Agent-based Distance Vector Routing: A Resource Efficient and Scalable approach to Routing in Large Communication Networks Page: 11
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environment from local information available at nodes. To facilitate such a
coordination, our approach exploits the stigmergetic properties of agents. Mo-
bile agents with minimum cognitive capabilities communicate with each other
using pheromones, establishing an infrastructure that assists them in assessing
their environment. Pheromones that aid the agents in population control are
referred to as Node Pheromones to distinguish them from Edge Pheromones
(see Section 3).
Whenever an agent visits a node it deposits a pheromone which is simulated
by timed tokens. The potency of the Node Pheromones is represented as de-
cay functions expressed by the equation e-A(At), where A represents the degree
of volatility of the pheromone and At is the time since the deposition of the
pheromone. Using this equation the agents can extract the value of the Node
Pheromone at a given time and calculate the inter-agent arrival time at that
node. An agent visiting a node nz at time t2 calculates the value of the Node
Pheromone that was deposited at time tl using the equation e-A(t2-tl) (see
Figure 4). If this value is above a certain Termination Threshold (T) and
the agent did not produce any routing update on nz, the agent terminates
itself. However if the Node Pheromone value has decayed below a Cloning
Threshold (Q), the agent clones itself. Before leaving nz, the agent deposits
additional Node Pheromone at time t2. This approach controls the agent pop-
ulation based on the inter-agent arrival time expressed as a function of the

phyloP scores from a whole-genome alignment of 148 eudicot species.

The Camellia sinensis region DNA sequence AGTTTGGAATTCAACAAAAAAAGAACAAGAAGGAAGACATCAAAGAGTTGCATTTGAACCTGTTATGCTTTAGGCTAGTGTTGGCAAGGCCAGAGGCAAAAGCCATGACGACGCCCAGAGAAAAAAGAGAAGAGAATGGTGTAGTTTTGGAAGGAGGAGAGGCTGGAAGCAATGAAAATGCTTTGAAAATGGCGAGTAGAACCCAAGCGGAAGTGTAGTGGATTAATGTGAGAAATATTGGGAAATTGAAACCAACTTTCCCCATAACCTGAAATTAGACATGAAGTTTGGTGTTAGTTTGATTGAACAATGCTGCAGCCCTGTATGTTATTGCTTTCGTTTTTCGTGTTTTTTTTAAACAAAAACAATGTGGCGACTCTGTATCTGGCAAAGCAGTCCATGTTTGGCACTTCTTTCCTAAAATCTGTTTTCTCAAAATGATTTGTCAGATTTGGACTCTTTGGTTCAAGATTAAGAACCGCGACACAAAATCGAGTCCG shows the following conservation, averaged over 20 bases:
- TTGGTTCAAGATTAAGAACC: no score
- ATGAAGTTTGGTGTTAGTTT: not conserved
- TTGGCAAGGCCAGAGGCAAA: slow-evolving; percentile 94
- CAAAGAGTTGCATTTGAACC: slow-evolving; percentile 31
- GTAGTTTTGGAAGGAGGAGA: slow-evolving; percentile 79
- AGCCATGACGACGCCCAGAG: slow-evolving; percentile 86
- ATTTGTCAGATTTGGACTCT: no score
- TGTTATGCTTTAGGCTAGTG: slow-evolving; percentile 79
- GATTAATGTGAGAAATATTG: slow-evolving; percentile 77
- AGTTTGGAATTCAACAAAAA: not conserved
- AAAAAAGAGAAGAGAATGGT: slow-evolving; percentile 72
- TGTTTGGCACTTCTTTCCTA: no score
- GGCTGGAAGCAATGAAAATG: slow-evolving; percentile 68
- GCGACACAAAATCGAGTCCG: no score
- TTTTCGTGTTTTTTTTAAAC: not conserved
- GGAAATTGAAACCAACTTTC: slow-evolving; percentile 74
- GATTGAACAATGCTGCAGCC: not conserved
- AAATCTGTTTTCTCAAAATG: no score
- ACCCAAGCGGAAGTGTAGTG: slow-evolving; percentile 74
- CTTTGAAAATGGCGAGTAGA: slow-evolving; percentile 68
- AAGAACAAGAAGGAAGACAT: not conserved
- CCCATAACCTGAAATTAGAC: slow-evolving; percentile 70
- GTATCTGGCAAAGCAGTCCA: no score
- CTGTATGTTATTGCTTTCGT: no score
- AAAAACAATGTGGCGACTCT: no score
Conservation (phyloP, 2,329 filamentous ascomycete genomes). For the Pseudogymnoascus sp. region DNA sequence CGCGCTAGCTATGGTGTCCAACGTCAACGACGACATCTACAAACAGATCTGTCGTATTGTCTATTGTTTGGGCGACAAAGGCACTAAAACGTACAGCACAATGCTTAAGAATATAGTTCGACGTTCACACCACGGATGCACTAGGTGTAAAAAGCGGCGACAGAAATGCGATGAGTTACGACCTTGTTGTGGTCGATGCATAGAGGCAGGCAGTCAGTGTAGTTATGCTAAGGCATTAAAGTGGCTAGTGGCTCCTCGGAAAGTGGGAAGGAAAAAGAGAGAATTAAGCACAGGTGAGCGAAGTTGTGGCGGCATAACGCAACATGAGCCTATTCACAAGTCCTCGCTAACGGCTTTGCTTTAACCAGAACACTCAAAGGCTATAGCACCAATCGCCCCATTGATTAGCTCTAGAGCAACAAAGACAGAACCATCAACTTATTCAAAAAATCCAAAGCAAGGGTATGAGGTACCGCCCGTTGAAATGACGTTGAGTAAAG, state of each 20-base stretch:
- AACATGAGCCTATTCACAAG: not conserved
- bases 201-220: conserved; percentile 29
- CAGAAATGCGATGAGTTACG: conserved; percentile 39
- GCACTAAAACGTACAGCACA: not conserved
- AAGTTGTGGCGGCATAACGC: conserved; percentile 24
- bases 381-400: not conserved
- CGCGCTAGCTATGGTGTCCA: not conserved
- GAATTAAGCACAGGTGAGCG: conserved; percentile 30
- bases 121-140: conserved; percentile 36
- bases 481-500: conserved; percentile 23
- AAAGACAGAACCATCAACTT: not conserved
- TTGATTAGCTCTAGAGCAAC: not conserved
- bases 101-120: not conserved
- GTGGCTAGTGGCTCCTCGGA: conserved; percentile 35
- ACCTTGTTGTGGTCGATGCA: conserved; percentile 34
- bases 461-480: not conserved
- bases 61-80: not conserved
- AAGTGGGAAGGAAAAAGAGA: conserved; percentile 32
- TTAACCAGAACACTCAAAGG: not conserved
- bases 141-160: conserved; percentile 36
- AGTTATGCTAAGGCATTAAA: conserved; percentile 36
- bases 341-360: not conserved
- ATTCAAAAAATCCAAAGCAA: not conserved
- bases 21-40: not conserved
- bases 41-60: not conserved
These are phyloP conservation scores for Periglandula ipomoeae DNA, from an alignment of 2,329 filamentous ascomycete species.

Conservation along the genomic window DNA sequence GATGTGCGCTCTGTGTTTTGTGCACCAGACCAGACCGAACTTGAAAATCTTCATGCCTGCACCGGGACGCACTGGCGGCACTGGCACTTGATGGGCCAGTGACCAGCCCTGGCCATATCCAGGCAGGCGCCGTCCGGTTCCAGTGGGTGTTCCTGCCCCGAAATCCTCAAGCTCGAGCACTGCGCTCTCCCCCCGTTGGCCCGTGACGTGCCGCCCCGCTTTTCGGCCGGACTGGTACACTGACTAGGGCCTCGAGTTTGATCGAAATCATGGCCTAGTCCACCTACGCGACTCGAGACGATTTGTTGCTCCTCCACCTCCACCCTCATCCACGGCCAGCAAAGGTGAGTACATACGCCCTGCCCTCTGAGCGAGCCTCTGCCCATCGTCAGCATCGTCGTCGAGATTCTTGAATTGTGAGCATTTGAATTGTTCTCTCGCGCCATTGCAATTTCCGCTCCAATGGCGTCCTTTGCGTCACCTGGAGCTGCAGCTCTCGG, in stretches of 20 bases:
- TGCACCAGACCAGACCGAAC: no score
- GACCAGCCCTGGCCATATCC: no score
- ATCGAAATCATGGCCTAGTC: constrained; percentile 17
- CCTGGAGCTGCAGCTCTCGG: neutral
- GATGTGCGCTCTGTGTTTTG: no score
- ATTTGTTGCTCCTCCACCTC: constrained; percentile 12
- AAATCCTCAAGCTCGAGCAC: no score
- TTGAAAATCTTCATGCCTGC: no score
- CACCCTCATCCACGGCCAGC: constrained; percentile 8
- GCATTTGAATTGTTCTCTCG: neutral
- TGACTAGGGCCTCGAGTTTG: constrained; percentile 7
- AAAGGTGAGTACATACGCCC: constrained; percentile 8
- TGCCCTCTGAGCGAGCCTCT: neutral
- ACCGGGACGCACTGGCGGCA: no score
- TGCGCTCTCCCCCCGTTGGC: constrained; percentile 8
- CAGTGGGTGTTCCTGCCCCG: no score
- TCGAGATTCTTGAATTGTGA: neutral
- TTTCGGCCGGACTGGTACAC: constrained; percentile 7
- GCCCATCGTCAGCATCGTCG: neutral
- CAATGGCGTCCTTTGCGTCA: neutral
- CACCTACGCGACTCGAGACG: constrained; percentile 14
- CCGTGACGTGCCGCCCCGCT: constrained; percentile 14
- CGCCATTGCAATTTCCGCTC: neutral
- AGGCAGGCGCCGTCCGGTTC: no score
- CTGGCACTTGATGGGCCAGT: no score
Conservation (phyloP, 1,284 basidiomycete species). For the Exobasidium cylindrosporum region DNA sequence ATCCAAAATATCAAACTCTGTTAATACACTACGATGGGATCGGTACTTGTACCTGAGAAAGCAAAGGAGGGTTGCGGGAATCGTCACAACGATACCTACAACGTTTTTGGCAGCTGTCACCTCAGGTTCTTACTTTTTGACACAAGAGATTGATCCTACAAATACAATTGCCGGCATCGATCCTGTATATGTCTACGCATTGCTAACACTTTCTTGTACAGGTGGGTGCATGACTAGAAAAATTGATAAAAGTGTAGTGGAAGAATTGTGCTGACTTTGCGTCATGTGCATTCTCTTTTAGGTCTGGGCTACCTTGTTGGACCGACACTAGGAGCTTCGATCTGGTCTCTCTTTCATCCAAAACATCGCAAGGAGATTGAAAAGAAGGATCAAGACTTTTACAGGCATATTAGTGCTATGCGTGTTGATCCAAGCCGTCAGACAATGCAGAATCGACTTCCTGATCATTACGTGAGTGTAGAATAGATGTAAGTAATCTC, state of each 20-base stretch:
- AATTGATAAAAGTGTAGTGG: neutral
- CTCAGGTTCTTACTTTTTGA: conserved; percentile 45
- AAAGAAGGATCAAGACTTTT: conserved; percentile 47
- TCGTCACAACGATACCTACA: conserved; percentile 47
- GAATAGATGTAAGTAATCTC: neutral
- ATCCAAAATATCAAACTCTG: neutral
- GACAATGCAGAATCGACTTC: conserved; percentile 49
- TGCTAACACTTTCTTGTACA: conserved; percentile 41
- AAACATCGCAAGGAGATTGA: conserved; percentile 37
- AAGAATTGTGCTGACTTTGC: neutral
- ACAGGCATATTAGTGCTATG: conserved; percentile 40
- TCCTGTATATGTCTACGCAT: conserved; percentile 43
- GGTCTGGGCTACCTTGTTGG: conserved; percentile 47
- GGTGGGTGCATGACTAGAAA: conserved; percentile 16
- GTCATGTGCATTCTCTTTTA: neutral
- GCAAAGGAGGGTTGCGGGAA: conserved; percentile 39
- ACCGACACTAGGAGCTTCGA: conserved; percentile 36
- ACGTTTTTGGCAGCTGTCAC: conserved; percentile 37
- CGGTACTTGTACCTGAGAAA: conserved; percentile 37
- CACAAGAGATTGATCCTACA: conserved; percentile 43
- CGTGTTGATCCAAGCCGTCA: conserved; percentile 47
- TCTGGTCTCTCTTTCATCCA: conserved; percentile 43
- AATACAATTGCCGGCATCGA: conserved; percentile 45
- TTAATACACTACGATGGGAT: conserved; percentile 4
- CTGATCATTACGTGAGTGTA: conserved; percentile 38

Node Pheromone. If the inter-agent arrival time is small (ex(At) > 4) and
the agent produced no updates in the existing routing table entries, it implies
an excessive number of agents in the system leading to the self termination of
the agent. On the other hand, if the inter-agent arrival time is large (e-x(At)
< Q), it implies there are a sub-optimal number of agents in the system re-
sulting in agent cloning. However if Q < e-A(At) < 4, the agent neither clones
nor terminates. Terminating requires the agent to destroy its instance along
with its code and data segments. Cloning requires the agent to create an-
other instance of itself with same attributes and privileges. The volatility of
Edge Pheromones can be controlled by changing the Degree of Volatility, A
in e-x(At). Pheromones with higher values of A (Degree of Volatility) have a
higher rate of decay.
ADVR implementing a dynamic agent population may start with a single
agent or an arbitrary number of agents. Nevertheless, the agents coordinate
themselves and converge to a particular range of population. This range rep-
resents an optimal population that results in an optimal performance of the
network based on the availability of resources. This range however depends
on the values of 4, Q, and A. An adaptive system should adjust these values
dynamically based on its resource availability.
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Amin, Kaizar A. & Mikler, Armin R. Agent-based Distance Vector Routing: A Resource Efficient and Scalable approach to Routing in Large Communication Networks, article, March 25, 2002; [New York, New York]. (digital.library.unt.edu/ark:/67531/metadc111275/m1/11/: accessed December 18, 2018), University of North Texas Libraries, Digital Library, digital.library.unt.edu; crediting UNT College of Engineering.